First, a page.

Player Development: Using Ball Screens Effectively

By John Leonzo

Although the pick and roll action has been a mainstay in the NBA for years now, it has recently trickled down to all levels of basketball and is an extremely common offensive action. There are many benefits to using pick and roll actions in your offense, but most of the time our players miss these opportunities because they are underprepared on how to utilize the ball screen action.

Some of the advantages to using ball screen actions in your offense are:

  • Allowing a talented penetrator a chance to get to the rim
  • Creating an opportunity to score inside via passing to the roll man
  • Getting a stud post defender out of the paint
  • Creating favorable matchups if the defense elects to switch
  • Forcing multiple players to guard the ball, opening up other passing opportunities

All of those benefits can help improve your team’s overall offensive efficiency, but this will only happen if your individual players are able to utilize and exploit the advantages afforded to them in pick and roll actions. In this article, we are going to focus on the ball handle solely and discuss some key elements for players to focus on in pick and roll.

Anytime a ball screen occurs, the ball handler should look to do the following:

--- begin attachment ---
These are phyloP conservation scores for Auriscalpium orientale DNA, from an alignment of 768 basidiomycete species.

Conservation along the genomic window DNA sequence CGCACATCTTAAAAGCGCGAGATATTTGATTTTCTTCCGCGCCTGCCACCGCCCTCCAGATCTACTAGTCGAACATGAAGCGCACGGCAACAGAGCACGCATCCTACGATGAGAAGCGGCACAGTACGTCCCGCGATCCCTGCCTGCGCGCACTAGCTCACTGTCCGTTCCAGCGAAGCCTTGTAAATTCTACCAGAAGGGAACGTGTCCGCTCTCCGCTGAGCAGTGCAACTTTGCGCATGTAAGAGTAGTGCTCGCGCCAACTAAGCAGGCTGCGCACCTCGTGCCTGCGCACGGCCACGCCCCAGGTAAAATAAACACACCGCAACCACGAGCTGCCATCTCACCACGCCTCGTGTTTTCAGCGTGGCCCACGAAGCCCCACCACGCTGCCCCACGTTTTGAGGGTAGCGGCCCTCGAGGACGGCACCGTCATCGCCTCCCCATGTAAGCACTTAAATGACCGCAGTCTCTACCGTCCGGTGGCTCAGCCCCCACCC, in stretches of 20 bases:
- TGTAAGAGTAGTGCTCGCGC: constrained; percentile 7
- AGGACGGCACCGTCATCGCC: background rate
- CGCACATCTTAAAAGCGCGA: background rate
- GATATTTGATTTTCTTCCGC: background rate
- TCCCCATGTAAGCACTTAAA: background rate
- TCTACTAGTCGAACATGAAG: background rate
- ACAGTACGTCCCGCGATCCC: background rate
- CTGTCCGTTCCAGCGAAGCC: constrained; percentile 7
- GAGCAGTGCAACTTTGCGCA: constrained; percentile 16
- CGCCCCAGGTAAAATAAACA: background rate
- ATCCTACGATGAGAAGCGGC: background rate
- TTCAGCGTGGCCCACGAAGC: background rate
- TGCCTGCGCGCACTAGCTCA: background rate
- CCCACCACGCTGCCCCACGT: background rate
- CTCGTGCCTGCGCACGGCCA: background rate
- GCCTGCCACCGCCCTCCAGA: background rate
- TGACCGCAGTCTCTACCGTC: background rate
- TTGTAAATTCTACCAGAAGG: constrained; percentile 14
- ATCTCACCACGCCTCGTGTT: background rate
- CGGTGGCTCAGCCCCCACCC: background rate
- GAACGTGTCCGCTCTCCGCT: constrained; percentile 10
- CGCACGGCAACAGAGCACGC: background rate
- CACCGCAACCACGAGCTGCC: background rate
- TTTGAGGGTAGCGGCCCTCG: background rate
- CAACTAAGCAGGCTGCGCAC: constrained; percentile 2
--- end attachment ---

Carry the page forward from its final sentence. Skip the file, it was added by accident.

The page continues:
• Refuse the screen and get to open space with the dribble
  • Split the gap between the screener and the screeners defender
  • Use the screen and turn the corner, beating a slower player downhill
  • Coming off with pace and forcing a switch and then exploiting the matchup

In order to get into the pick and roll and utilize the above-listed options, the responsibility of the ball handler is to complete the following:

  • Set up the screen
  • Survey the floor to locate open space prior to using the screen.
  • Lose their on-ball defender (either by refusing the screen or using the screen)
  • Get a small advantage for your team by drawing multiple defenders
  • Making the appropriate pass or drive to turn the small advantage into a big advantage

Setting up the screen:

There are many opinions in regard to how a ball handler sets up his man to be screened, but my personal philosophy is that the ball handler wants to be even with the screener. By being even with the screener, the on-ball defender is in position to get screened, the ball handler has space to attack downhill if he refuses the screen, and he is able to use the screen by coming off at an attacking angle. If the ball handler gets below the screen, the on-ball defender is allowed more time to ride or push the ball handler away from the screen, and the ball handler also has less space to refuse the screen should they elect to do so. Placing the defender even with the screen allows for all of the pick and roll options to be utilized.


A critical piece of pick and roll player for a ball handler is to maintain vision of the court at all times throughout the play. Most turnovers occur because vision is lost or distorted, so by maintaining solid vision the ball handler becomes more of threat to make a positive play with the basketball. As the ball handler is setting up the screen, they should also be scanning the floor to locate the following: